On August 10, WDFW staff investigated a dead calf in a private pasture in the Touchet pack territory. During the investigation, staff documented multiple factors consistent with wolf depredation, including bite marks, punctures, and lacerations in locations typical of wolf depredation, evidence of subdermal and subcutaneous hemorrhaging, and feeding patterns typical of wolves.

WDFW staff who conducted the investigation determined that the injuries sustained were the result of a confirmed wolf depredation. The decision was based on the nature and location of the injuries (which were consistent with those made during a wolf depredation event) and wolf sign documented at the carcass location.

The affected livestock producer utilized multiple, proactive, non-lethal deterrents across the large private pasture area, including daily/near daily range riding, Fox lights, mineral sites away from core wolf activity centers, delayed turnout of livestock, and carcass sanitation. The livestock producer will continue employing non-lethal deterrents and make adjustments based upon wolf sign or changes in cattle behavior. 

Tucannon pack
No activity to report.

Vulcan pack
No activity to report.

Wedge pack
No activity to report.

Miscellaneous/lone wolves
In mid-August, WDFW staff documented wolf activity in an area north of the Touchet pack territory and west of the Tucannon pack territory in Columbia County. WDFW staff were not able to determine which pack the wolves belonged to based on trail camera monitoring alone, so they initiated a trapping effort in the area. A WDFW wolf biologist captured and collared two adult wolves in this area and will continue to monitor their movements through the fall and winter to gather evidence to see if these wolves are members of a known pack or if there is a new wolf pack in this area.

On August 25, WDFW staff investigated an injured calf in a private pasture in the area north of the Touchet pack territory and west of the Tucannon pack territory in Columbia County. During the investigation, staff documented multiple factors consistent with wolf depredation, including bite marks, punctures, swelling, and lacerations in locations typical of wolf depredations.

WDFW staff who conducted the investigation determined that the injuries sustained were the result of a confirmed wolf depredation event due to the location and extent of the injuries and presence of wolves documented on the private pasture location.

The affected livestock producer used multiple, proactive, non-lethal deterrents across the large private pasture area, including range riding, Fox lights, and delayed turnout of livestock. WDFW staff communicated the location of a core wolf activity center to the livestock producer, who then moved mineral blocks away from the wolf activity center. The livestock producer will continue employing non-lethal deterrents and adjust based upon wolf sign or changes in cattle behavior.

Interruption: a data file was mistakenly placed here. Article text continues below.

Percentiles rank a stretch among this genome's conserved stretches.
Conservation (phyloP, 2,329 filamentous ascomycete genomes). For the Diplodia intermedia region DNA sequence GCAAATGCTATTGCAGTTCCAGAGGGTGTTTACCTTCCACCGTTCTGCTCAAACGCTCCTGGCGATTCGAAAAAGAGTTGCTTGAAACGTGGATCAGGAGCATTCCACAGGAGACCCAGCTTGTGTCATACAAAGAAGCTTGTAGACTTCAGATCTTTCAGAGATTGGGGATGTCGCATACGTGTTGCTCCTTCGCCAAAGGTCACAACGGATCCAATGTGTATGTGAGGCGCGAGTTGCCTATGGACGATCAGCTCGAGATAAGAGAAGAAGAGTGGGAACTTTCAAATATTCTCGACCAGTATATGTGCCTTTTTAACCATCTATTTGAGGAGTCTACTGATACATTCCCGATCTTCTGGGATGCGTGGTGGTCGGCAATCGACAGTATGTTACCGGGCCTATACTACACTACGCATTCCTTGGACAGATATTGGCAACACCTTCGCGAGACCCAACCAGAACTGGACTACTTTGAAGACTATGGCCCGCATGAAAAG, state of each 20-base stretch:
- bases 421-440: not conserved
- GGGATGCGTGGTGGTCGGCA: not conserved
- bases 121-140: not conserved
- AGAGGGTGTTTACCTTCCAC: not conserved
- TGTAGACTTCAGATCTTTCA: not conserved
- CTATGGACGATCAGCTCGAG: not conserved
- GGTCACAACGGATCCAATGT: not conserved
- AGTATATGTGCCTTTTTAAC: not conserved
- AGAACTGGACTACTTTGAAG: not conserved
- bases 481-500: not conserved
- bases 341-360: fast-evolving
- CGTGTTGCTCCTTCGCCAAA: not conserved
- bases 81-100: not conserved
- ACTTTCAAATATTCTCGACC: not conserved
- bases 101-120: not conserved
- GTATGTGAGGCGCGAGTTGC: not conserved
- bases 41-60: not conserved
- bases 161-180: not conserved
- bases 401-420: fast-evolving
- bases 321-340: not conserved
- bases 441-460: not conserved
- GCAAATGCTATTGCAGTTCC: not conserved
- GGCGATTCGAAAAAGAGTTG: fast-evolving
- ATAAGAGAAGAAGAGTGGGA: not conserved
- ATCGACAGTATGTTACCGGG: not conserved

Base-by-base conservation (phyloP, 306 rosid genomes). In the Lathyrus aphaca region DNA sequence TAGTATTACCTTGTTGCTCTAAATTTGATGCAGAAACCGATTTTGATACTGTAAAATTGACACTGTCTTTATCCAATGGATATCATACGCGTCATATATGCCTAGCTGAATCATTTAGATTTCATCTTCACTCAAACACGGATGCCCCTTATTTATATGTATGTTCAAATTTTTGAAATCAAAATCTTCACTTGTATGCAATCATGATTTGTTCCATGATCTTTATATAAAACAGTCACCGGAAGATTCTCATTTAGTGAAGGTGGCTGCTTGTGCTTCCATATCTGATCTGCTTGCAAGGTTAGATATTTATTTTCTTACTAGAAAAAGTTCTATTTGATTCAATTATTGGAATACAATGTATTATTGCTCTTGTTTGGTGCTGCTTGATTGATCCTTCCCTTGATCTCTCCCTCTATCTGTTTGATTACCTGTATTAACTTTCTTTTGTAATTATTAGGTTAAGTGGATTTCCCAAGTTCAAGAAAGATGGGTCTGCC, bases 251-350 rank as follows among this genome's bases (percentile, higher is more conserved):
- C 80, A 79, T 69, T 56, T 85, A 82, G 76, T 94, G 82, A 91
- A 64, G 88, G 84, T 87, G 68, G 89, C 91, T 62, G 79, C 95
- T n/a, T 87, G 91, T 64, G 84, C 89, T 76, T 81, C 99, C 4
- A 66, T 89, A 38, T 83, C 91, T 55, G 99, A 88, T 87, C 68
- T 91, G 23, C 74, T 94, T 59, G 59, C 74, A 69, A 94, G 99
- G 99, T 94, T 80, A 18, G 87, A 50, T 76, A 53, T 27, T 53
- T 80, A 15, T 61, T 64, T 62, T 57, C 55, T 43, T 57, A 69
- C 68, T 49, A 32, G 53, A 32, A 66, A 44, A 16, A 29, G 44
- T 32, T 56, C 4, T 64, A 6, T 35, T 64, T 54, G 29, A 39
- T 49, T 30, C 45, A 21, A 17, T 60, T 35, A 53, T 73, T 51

In addition to the newly documented activity in Columbia County, WDFW wolf biologists also spent time deploying cameras and conducting surveys in areas of reported wolf activity in the South Cascades.

Note: The Frosty, Nason, Nc’icn, and Whitestone pack territories are within Confederated Tribes of the Colville Reservation (CTCR) lands and are managed under tribal authority. Information regarding these packs is proprietary and reported at the discretion of the CTCR.

Mortalities

No wolf mortalities were documented in August. As of this update, WDFW has documented three wolf mortalities in 2021. 

Depredation activity

Please report any suspected livestock depredations or the death or harassment of wolves to the WDFW Enforcement Hotline at 1-877-933-9847.

In 2020, 76% of known wolf packs were not involved in any documented livestock depredation.

Below is a summary of packs with documented depredation activity within the past ten months (some packs have depredation history prior to the current ten-month window; this timeframe is considered based on guidance from the wolf-livestock interaction protocol).

Pack

Depredation date

Depredation type

Proactive non-lethals

Ten-month window

Agency lethal removal actions

Leadpoint

3/26/21

Probable injury of calf

Yes

1/26/22

 

 

7/22/21

Confirmed mortality of one calf (died from injuries), confirmed injury of second calf

Yes

5/22/22

 

Naneum

5/7/21

Confirmed injury of calf

Yes

3/7/22

 

Smackout

8/30/21

Probable injury of two calves

Yes

6/30/22

 

Togo

6/24/21

Confirmed injury of calf

Yes

4/24/22

 

 

8/6/21

Confirmed mortality of calf (died from injuries)

Yes

6/6/22

 

 

8/17/21

Probable injury of calf

Yes

6/17/22

 

 

8/17/21

Confirmed injury of calf

Yes

6/17/22

 

Touchet

1/16/21

Probable kill of calf

No

11/16/21

 

 

8/10/21

Confirmed mortality of calf

Yes

6/10/22

 

Area of new wolf activity north of Touchet pack and west of Tucannon pack (Columbia County)

8/25/21

Confirmed injury of calf

Yes

6/25/22

 

 

Packs
Beaver Creek
Butte Creek
Carpenter Ridge
Diobsud Creek
Dirty Shirt
Goodman Meadows
Grouse Flats
Huckleberry
Kettle
Leadpoint
Lookout
Loup Loup
Naneum
Navarre
Onion Creek
Salmo
Sherman
Skookum
Smackout
Stranger
Strawberry
Sullivan Creek
Teanaway
Togo
Touchet
Tucannon
Vulcan
Wedge